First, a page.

Of all the nasty stereotypes surrounding marijuana enthusiasts, none is so pernicious as the idea of the 'dumb stoner'. Despite scientific evidence that memory loss, the most commonly associated side effect of marijuana smoking, isn't necessarily permanent, the idea that stoners are forgetful, unserious, and incapable of complex thought pervades. Pop culture has done nothing to alleviate this problem. Movies like Pineapple Express and Harold and Kumar Go to White Castle serve up the same bland representation of pot smokers– boring, spacey wastoids with little ambition and exactly zero intelligent thoughts. It's strange though. So many of our favorite musicians and artists, people who aren't just intelligent but supremely ambitious, smoke regularly, and even talk about it in their work. It's almost as if smoking pot were a hobby, one that can be enjoyed by a multitude of people and not some ambiguous, motivation-sapping habit of the mediocre or unemployed.
If you're still not convinced that the 'dumb stoner' stereotype is bogus, ask yourself this: If someone enjoys a glass of scotch two to three nights a week, does anyone say anything about his ambition? Of course not, because having a nightcap is a socially acceptable behavior, despite the fact that alcohol is much worse for your brain than marijuana is. That said, the best way to refute a stereotype, is to give examples proving it wrong. In that vein, we've listed out six incredibly influential people who enjoyed or still enjoy toking up.
If this picture looks old, grainy, and out of focus, that's because it is. It's one of the only existing photos of reclusive author Thomas Pynchon, writer of weighty tomes such as Gravity's Rainbow, V., and Mason and Dixon. His work is challenging, full of symbolism and winding, often-times confusing plot lines that blend paranoia and conspiracy with hilarious hi-jinx. In a lot of ways, Pynchon embodies the bold irreverence 1960s, daring to poke fun at any and everything. On top of this, he was also an avid pot smoker, and his characters, like Tyrone Slothrop of Gravity's Rainbow, reflect this. At 81 years, Pynchon is still plugging away, occasionally releasing things while keeping out of the public eye. No one alive or dead could ever blend highbrow literature and stoner comedy quite like this man.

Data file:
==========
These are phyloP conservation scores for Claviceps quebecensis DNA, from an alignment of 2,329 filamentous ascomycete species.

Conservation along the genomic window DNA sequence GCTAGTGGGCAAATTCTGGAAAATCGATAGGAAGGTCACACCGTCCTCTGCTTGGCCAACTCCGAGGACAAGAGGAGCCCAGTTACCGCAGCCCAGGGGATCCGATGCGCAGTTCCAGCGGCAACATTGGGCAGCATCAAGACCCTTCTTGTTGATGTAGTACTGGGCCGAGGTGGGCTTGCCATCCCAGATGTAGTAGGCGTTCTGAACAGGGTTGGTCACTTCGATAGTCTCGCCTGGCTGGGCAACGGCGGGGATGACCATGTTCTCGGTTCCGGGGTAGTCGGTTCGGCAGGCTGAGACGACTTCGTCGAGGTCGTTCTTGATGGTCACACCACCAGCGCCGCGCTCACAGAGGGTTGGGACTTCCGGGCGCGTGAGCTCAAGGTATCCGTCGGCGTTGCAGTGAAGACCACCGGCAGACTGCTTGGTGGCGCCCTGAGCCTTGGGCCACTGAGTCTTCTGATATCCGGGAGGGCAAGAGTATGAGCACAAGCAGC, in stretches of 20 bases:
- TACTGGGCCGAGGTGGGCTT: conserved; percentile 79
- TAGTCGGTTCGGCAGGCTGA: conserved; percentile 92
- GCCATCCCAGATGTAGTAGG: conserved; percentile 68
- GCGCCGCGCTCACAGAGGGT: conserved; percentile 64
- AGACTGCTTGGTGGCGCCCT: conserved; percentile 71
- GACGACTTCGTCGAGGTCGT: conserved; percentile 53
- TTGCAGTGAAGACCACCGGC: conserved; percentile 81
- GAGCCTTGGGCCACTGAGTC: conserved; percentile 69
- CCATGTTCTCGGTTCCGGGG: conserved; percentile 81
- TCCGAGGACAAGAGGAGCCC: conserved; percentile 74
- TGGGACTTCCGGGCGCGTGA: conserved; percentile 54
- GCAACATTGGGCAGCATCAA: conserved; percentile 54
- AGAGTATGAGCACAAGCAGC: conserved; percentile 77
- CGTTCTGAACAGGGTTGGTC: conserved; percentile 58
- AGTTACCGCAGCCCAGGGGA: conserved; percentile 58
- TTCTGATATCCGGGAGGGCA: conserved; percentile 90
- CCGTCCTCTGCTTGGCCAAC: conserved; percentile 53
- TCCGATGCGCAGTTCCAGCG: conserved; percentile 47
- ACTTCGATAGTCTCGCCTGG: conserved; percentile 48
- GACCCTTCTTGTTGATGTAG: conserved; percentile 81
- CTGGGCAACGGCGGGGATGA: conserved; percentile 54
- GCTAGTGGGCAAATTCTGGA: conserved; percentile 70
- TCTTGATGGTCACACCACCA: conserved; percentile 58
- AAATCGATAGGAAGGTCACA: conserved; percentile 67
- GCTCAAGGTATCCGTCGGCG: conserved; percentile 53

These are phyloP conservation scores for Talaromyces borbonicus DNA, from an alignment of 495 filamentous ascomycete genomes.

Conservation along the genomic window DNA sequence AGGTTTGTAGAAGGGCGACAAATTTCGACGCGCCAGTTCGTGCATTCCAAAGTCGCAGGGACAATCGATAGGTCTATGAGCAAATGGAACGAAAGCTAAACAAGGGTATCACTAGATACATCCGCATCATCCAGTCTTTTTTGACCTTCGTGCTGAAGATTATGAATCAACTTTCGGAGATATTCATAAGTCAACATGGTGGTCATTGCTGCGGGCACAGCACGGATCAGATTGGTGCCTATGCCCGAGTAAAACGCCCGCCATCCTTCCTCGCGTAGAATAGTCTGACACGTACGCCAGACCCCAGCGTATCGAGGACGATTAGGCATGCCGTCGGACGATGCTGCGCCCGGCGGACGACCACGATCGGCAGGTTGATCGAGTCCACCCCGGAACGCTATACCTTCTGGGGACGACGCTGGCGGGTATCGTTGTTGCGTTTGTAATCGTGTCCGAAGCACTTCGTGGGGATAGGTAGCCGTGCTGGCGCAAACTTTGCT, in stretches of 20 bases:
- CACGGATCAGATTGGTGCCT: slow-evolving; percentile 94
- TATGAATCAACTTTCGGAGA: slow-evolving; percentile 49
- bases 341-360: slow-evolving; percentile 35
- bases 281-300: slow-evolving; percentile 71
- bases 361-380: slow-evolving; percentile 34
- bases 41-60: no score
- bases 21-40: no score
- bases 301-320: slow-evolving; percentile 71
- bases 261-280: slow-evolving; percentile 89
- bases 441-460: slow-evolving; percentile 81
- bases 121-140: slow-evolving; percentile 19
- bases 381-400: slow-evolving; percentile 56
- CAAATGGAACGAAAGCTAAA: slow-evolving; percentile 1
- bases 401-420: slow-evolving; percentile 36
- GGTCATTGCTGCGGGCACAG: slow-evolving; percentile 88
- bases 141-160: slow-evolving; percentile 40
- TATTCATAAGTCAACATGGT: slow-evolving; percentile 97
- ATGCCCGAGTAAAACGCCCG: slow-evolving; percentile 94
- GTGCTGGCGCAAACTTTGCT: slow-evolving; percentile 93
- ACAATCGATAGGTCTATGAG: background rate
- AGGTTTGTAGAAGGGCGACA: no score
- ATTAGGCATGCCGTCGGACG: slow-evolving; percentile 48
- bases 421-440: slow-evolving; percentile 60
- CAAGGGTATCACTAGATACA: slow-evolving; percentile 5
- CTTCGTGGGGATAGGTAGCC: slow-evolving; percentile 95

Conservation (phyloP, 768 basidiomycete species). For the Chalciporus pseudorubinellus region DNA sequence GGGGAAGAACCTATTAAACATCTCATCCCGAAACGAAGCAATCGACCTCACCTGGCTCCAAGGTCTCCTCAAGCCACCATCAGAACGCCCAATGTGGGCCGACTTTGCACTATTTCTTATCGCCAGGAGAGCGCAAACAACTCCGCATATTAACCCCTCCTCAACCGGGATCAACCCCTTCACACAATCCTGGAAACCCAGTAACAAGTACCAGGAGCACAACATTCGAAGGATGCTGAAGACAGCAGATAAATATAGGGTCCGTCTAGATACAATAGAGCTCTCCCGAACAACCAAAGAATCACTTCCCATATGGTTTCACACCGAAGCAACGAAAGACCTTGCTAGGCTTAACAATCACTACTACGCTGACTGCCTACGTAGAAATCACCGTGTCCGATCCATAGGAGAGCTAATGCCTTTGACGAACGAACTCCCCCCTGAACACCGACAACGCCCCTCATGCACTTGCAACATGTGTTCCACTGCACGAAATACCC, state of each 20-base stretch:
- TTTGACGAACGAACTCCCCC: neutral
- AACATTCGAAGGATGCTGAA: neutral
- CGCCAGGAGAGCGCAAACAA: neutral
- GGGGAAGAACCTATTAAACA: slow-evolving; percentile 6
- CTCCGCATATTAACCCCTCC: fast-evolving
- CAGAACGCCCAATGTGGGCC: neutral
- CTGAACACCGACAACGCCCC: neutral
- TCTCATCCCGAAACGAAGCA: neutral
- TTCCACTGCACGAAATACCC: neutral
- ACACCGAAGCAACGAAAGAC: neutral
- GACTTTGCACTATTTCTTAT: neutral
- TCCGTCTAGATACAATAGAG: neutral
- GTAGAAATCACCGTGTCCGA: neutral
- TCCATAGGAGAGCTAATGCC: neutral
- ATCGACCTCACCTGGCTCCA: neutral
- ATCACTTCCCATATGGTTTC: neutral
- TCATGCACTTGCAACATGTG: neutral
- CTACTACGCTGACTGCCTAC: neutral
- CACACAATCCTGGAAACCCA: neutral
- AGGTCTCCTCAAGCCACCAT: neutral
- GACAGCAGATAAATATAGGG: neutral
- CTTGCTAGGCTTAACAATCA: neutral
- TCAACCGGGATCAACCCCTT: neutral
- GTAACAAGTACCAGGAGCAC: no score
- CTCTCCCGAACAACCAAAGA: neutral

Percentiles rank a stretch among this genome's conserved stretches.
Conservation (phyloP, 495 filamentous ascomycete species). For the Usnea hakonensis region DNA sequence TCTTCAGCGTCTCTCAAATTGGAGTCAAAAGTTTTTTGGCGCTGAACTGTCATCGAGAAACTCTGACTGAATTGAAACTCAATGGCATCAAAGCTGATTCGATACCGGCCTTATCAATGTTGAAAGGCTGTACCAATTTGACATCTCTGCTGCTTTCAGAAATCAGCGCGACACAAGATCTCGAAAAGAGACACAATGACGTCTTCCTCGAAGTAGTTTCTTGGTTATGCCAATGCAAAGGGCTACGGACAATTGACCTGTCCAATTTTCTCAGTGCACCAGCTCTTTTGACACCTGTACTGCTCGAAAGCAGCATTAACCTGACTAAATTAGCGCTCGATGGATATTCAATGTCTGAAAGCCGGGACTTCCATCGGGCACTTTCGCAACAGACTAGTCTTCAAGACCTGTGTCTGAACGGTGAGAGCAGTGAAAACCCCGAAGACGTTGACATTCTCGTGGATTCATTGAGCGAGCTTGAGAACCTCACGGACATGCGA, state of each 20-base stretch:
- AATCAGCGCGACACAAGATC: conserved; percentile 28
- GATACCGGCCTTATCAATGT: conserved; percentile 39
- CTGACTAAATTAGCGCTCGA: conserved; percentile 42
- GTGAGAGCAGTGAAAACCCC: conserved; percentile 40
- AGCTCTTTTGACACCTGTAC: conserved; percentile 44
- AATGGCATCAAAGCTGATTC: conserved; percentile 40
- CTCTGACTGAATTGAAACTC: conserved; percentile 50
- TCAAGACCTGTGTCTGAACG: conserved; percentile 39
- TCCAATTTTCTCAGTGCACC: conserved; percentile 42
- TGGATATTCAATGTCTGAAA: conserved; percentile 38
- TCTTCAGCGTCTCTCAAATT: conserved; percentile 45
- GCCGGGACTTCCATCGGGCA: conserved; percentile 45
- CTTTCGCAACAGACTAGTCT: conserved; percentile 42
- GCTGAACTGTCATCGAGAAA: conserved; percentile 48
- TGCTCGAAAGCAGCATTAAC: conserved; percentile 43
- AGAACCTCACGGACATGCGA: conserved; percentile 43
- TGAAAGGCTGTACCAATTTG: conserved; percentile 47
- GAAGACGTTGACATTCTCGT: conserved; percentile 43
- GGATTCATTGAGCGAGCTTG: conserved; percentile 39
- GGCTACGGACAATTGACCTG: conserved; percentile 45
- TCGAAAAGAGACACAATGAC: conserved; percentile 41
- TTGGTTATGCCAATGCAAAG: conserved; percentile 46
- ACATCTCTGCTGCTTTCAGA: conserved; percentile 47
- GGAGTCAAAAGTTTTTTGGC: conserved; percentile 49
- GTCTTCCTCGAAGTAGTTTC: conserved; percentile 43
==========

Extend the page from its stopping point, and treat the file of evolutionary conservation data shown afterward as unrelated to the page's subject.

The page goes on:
As reported in several libelous Fox News stories, Barack Obama, our 44th president, turned out to be a bit of stoner in his youth. There are even several unconfirmed Internet rumors that his nickname used to be Barack Oganja. Crazier still, is that there are reports that since he's left the White House, Barry O has started sparking up again. Since weed is legal in Washington D.C., it's no problem. Others have suggested that he only eats edibles, as to keep the marijuana from smelling up his house.
Abraham Lincoln, the man who led us through the Civil War and abolished slavery apparently had a bit of smoking habit. While the proof is a bit spurious, this quote from a letter to the Hohner Harmonica company in 1855 is illuminating: "Two of my favorite things are sitting on my front porch smoking a pipe of sweet hemp, and playing my Hohner Harmonica." There's no hard evidence that this letter ever really existed, but it sure is pretty think so.
Alexander Dumas, author of The Count of Monte Cristo and The Three Musketeers was one of the great potheads of the romantic era. He along with Victor Hugo, Charles Baudelaire, and Honoré de Balzac founded Le Club des Hashishins, a 19th century social group dedicated to exploring the possibilities of drug-induced experiences. Located in Paris, Dumas and his crew soon found themselves in charge of Europe's premier pot smoking club during the 1840s.
The famous astronomer and astrophysicist Carl Sagan was a huge pothead and smoked throughout much of his life. This didn't stop him from being one of the 20th century's most prominent scientists. Sagan's belief was that marijuana had the potential to insight curiosity and increase creativity. He also regularly spoke out against the war on drugs and mass incarceration. Sure, he was a pothead, but he was also the first person to suggest that Venus doesn't have a climate similar to Earth's and he acted as a consultant to NASA on their Mariner expeditions to the planet. He also wrote several works of fiction and hosted Cosmos, one of the most widely-viewed scientific programs of all time. Pot didn't define him. He just really enjoyed it.
According to a study in 2015, the Bard himself may have been smoking while he wrote his plays. South African archeologists found fragments of pipes from the early 17th century that still contained traces of cannabis on them, at Shakespeare's home in Stratford-upon-Avon. In fact, these pipes were found right in Shakespeare's garden. Love is the smoke made with the fumes of sighs. We know what kinds of smoke "smoke" and "fumes" he's talking about.